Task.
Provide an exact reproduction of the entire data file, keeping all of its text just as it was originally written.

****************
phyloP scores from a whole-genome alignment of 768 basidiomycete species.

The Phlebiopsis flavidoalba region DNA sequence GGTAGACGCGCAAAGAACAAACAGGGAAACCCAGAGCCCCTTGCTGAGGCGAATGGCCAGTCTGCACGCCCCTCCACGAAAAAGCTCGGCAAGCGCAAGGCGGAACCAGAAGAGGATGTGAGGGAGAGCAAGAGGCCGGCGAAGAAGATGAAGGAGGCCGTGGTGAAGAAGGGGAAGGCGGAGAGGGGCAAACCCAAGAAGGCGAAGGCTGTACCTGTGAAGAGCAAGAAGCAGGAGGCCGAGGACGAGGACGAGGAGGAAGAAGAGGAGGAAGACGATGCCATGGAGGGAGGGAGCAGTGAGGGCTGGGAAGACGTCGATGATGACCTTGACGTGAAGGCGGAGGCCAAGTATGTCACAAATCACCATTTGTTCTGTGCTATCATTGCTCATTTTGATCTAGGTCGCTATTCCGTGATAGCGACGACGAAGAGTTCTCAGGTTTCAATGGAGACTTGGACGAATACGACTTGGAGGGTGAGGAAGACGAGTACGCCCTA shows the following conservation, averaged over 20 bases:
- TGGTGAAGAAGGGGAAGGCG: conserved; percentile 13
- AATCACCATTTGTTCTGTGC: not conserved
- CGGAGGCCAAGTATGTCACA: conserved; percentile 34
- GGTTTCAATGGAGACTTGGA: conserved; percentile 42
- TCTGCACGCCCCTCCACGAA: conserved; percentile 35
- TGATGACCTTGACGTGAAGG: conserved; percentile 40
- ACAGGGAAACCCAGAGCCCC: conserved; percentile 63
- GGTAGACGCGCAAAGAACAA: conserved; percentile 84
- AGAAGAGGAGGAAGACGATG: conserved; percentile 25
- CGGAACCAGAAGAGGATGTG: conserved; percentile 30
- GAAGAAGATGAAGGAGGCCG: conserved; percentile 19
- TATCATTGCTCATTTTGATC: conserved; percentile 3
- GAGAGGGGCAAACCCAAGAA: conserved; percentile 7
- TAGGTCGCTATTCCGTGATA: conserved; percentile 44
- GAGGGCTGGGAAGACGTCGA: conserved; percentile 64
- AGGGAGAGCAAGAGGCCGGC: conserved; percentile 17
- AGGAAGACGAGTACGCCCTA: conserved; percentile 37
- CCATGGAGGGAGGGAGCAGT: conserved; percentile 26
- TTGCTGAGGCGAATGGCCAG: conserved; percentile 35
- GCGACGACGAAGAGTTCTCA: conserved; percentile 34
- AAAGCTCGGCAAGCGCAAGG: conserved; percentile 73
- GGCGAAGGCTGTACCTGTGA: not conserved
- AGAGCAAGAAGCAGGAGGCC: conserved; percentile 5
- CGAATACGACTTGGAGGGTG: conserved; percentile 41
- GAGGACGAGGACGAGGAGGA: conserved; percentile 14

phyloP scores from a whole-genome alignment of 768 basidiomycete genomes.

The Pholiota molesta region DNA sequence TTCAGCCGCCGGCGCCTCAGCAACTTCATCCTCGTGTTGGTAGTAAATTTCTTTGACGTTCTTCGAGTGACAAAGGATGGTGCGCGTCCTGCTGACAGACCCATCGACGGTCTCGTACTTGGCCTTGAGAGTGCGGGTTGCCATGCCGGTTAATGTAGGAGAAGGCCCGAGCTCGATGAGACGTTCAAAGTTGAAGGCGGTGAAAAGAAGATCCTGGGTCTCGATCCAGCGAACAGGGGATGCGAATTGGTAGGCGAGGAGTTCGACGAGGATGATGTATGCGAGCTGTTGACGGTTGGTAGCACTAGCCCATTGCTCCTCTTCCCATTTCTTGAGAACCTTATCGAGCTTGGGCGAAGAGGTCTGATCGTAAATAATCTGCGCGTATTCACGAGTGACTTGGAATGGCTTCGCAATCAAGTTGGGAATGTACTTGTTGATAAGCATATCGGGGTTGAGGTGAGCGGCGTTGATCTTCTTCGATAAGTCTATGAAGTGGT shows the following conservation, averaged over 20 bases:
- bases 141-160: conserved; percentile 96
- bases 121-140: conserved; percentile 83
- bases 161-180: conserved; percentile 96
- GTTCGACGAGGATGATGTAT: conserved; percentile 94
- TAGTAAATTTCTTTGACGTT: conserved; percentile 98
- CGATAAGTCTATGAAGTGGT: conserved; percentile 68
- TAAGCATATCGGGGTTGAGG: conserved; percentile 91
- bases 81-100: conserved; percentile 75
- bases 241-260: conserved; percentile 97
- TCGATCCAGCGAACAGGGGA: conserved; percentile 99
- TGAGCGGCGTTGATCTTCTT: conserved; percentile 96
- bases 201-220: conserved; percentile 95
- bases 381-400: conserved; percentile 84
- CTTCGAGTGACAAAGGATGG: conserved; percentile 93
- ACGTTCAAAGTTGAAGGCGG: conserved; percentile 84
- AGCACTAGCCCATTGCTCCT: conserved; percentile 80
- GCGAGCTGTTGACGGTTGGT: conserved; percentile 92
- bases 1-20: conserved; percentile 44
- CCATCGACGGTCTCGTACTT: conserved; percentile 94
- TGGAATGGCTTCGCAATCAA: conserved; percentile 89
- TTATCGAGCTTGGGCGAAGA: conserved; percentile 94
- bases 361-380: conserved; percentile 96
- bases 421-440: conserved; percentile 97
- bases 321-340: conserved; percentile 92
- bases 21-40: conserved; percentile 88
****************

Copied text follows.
phyloP scores from a whole-genome alignment of 768 basidiomycete species.

The Phlebiopsis flavidoalba region DNA sequence GGTAGACGCGCAAAGAACAAACAGGGAAACCCAGAGCCCCTTGCTGAGGCGAATGGCCAGTCTGCACGCCCCTCCACGAAAAAGCTCGGCAAGCGCAAGGCGGAACCAGAAGAGGATGTGAGGGAGAGCAAGAGGCCGGCGAAGAAGATGAAGGAGGCCGTGGTGAAGAAGGGGAAGGCGGAGAGGGGCAAACCCAAGAAGGCGAAGGCTGTACCTGTGAAGAGCAAGAAGCAGGAGGCCGAGGACGAGGACGAGGAGGAAGAAGAGGAGGAAGACGATGCCATGGAGGGAGGGAGCAGTGAGGGCTGGGAAGACGTCGATGATGACCTTGACGTGAAGGCGGAGGCCAAGTATGTCACAAATCACCATTTGTTCTGTGCTATCATTGCTCATTTTGATCTAGGTCGCTATTCCGTGATAGCGACGACGAAGAGTTCTCAGGTTTCAATGGAGACTTGGACGAATACGACTTGGAGGGTGAGGAAGACGAGTACGCCCTA shows the following conservation, averaged over 20 bases:
- TGGTGAAGAAGGGGAAGGCG: conserved; percentile 13
- AATCACCATTTGTTCTGTGC: not conserved
- CGGAGGCCAAGTATGTCACA: conserved; percentile 34
- GGTTTCAATGGAGACTTGGA: conserved; percentile 42
- TCTGCACGCCCCTCCACGAA: conserved; percentile 35
- TGATGACCTTGACGTGAAGG: conserved; percentile 40
- ACAGGGAAACCCAGAGCCCC: conserved; percentile 63
- GGTAGACGCGCAAAGAACAA: conserved; percentile 84
- AGAAGAGGAGGAAGACGATG: conserved; percentile 25
- CGGAACCAGAAGAGGATGTG: conserved; percentile 30
- GAAGAAGATGAAGGAGGCCG: conserved; percentile 19
- TATCATTGCTCATTTTGATC: conserved; percentile 3
- GAGAGGGGCAAACCCAAGAA: conserved; percentile 7
- TAGGTCGCTATTCCGTGATA: conserved; percentile 44
- GAGGGCTGGGAAGACGTCGA: conserved; percentile 64
- AGGGAGAGCAAGAGGCCGGC: conserved; percentile 17
- AGGAAGACGAGTACGCCCTA: conserved; percentile 37
- CCATGGAGGGAGGGAGCAGT: conserved; percentile 26
- TTGCTGAGGCGAATGGCCAG: conserved; percentile 35
- GCGACGACGAAGAGTTCTCA: conserved; percentile 34
- AAAGCTCGGCAAGCGCAAGG: conserved; percentile 73
- GGCGAAGGCTGTACCTGTGA: not conserved
- AGAGCAAGAAGCAGGAGGCC: conserved; percentile 5
- CGAATACGACTTGGAGGGTG: conserved; percentile 41
- GAGGACGAGGACGAGGAGGA: conserved; percentile 14

phyloP scores from a whole-genome alignment of 768 basidiomycete genomes.

The Pholiota molesta region DNA sequence TTCAGCCGCCGGCGCCTCAGCAACTTCATCCTCGTGTTGGTAGTAAATTTCTTTGACGTTCTTCGAGTGACAAAGGATGGTGCGCGTCCTGCTGACAGACCCATCGACGGTCTCGTACTTGGCCTTGAGAGTGCGGGTTGCCATGCCGGTTAATGTAGGAGAAGGCCCGAGCTCGATGAGACGTTCAAAGTTGAAGGCGGTGAAAAGAAGATCCTGGGTCTCGATCCAGCGAACAGGGGATGCGAATTGGTAGGCGAGGAGTTCGACGAGGATGATGTATGCGAGCTGTTGACGGTTGGTAGCACTAGCCCATTGCTCCTCTTCCCATTTCTTGAGAACCTTATCGAGCTTGGGCGAAGAGGTCTGATCGTAAATAATCTGCGCGTATTCACGAGTGACTTGGAATGGCTTCGCAATCAAGTTGGGAATGTACTTGTTGATAAGCATATCGGGGTTGAGGTGAGCGGCGTTGATCTTCTTCGATAAGTCTATGAAGTGGT shows the following conservation, averaged over 20 bases:
- bases 141-160: conserved; percentile 96
- bases 121-140: conserved; percentile 83
- bases 161-180: conserved; percentile 96
- GTTCGACGAGGATGATGTAT: conserved; percentile 94
- TAGTAAATTTCTTTGACGTT: conserved; percentile 98
- CGATAAGTCTATGAAGTGGT: conserved; percentile 68
- TAAGCATATCGGGGTTGAGG: conserved; percentile 91
- bases 81-100: conserved; percentile 75
- bases 241-260: conserved; percentile 97
- TCGATCCAGCGAACAGGGGA: conserved; percentile 99
- TGAGCGGCGTTGATCTTCTT: conserved; percentile 96
- bases 201-220: conserved; percentile 95
- bases 381-400: conserved; percentile 84
- CTTCGAGTGACAAAGGATGG: conserved; percentile 93
- ACGTTCAAAGTTGAAGGCGG: conserved; percentile 84
- AGCACTAGCCCATTGCTCCT: conserved; percentile 80
- GCGAGCTGTTGACGGTTGGT: conserved; percentile 92
- bases 1-20: conserved; percentile 44
- CCATCGACGGTCTCGTACTT: conserved; percentile 94
- TGGAATGGCTTCGCAATCAA: conserved; percentile 89
- TTATCGAGCTTGGGCGAAGA: conserved; percentile 94
- bases 361-380: conserved; percentile 96
- bases 421-440: conserved; percentile 97
- bases 321-340: conserved; percentile 92
- bases 21-40: conserved; percentile 88